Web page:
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Why the Travel Industry Is So Lily White

August 17, 2016, 10:29 PM UTC
Portrait of male pilot sitting in airplane cockpit
Portrait of male pilot sitting in airplane cockpit
Photography by Hero Images Getty Images/Hero Images

As summer vacation season winds down – only to be replaced by fall conference season – it’s discouraging to note that it’s entirely possible to for you book your journey, give the pilot a perfunctory once-over, get settled into to your aisle seat, and check-in to your hotel – and never encounter a travel professional of color.

Although the travel sector made modest diversity gains in 2015, the entire industry – from airline pilots and flight attendants to reservation takers, hotel clerks and tour guides – remains overwhelmingly white.

Skift, an analyst firm covering the travel industry, has published their annual review of diversity in the travel business. The tale of the tape: Some 91% of airline pilots are white, as are 73% of flight attendants, 70% of travel agents and 81% of tour and travel guides. The best news came in the hotel and motel desk clerk category, which is now 52% white. “And that took a long time to get there,” the report explains. (Source: Bureau of Labor Statistics.)

“When one considers the rapidly increasing buying power of women and people of color, the opportunity costs for a lack of diversity can be massive,” says Genhi Bailey, Director of Diversity and Inclusion from the law firm DLA Piper. (Just one example: African American vacation spending grew 52% from 2015 to 2016, says MMGY Global, a global travel marketing firm.)

“Of course diversity is not the only factor to success – the product or service must be a quality one, but diversity can help organizations gain and maintain market share.” As someone who travels a lot for business she says, “I always notice when there is a person of color behind the desk – especially at high-end hotels and facilities. And I remember those places.”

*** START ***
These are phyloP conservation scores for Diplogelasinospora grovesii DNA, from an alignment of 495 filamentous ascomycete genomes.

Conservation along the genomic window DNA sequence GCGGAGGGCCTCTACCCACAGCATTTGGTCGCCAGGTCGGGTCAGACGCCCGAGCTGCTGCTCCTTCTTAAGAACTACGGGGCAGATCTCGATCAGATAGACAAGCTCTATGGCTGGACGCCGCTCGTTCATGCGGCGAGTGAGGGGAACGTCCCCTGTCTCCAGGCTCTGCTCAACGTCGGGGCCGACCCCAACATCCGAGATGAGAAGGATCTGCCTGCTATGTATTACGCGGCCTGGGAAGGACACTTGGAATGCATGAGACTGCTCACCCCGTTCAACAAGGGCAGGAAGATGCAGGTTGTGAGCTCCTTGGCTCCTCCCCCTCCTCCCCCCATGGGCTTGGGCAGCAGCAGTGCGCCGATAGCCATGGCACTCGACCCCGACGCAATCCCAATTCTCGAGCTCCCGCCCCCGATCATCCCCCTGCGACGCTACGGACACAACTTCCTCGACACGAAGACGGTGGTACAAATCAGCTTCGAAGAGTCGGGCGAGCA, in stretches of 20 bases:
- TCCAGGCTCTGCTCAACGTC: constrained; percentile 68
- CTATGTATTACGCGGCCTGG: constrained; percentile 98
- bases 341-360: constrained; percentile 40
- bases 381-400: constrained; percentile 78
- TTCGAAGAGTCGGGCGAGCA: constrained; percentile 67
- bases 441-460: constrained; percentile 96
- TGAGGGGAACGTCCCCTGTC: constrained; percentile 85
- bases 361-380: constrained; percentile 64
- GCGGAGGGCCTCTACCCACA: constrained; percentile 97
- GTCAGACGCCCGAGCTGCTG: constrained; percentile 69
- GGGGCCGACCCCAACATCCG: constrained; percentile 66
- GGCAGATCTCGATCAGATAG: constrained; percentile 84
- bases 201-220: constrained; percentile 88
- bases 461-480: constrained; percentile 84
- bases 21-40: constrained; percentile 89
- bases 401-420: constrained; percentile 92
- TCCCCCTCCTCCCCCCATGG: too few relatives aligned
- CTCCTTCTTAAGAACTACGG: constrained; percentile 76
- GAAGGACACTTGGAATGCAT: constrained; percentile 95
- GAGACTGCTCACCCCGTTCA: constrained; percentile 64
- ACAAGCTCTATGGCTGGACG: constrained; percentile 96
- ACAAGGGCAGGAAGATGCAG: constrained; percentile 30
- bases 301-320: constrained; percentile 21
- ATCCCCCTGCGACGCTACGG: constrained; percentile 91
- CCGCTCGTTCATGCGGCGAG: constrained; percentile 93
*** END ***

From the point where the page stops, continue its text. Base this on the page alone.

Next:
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Diversity, even behind the scenes, leads to a better customer experience in a world where everyone travels. “We have built out the diversity of our product teams and we saw the caliber of our testing and experimentation improve significantly,” says Gillian Tans, CEO of She says the company employs people from 100 different nationalities, 50% of whom are women. “We found we were able to create better, customer-centric product features more quickly with a more diverse product team.”

For the face-to-face world, Bailey says that focusing on the pipeline is key. “Target diverse students studying hospitality at places like Cornell University and UW-Stout,” she says. Smart companies offer targeted internships and fellowships even for high schoolers, but, she cautions, “be sure to hire more than one diverse candidate at a time – being the “lonely only” can lead to feelings of isolation and attrition.”

But with the airline industry facing a fairly significant labor shortage for pilots, why are they still so stunningly white and male? We’ll dig into that in a separate column. But one air carrier is trying some interesting things. We’ll peek into their cockpit.
Ellen McGirt writes Fortune’s raceAhead, a newsletter about race and culture.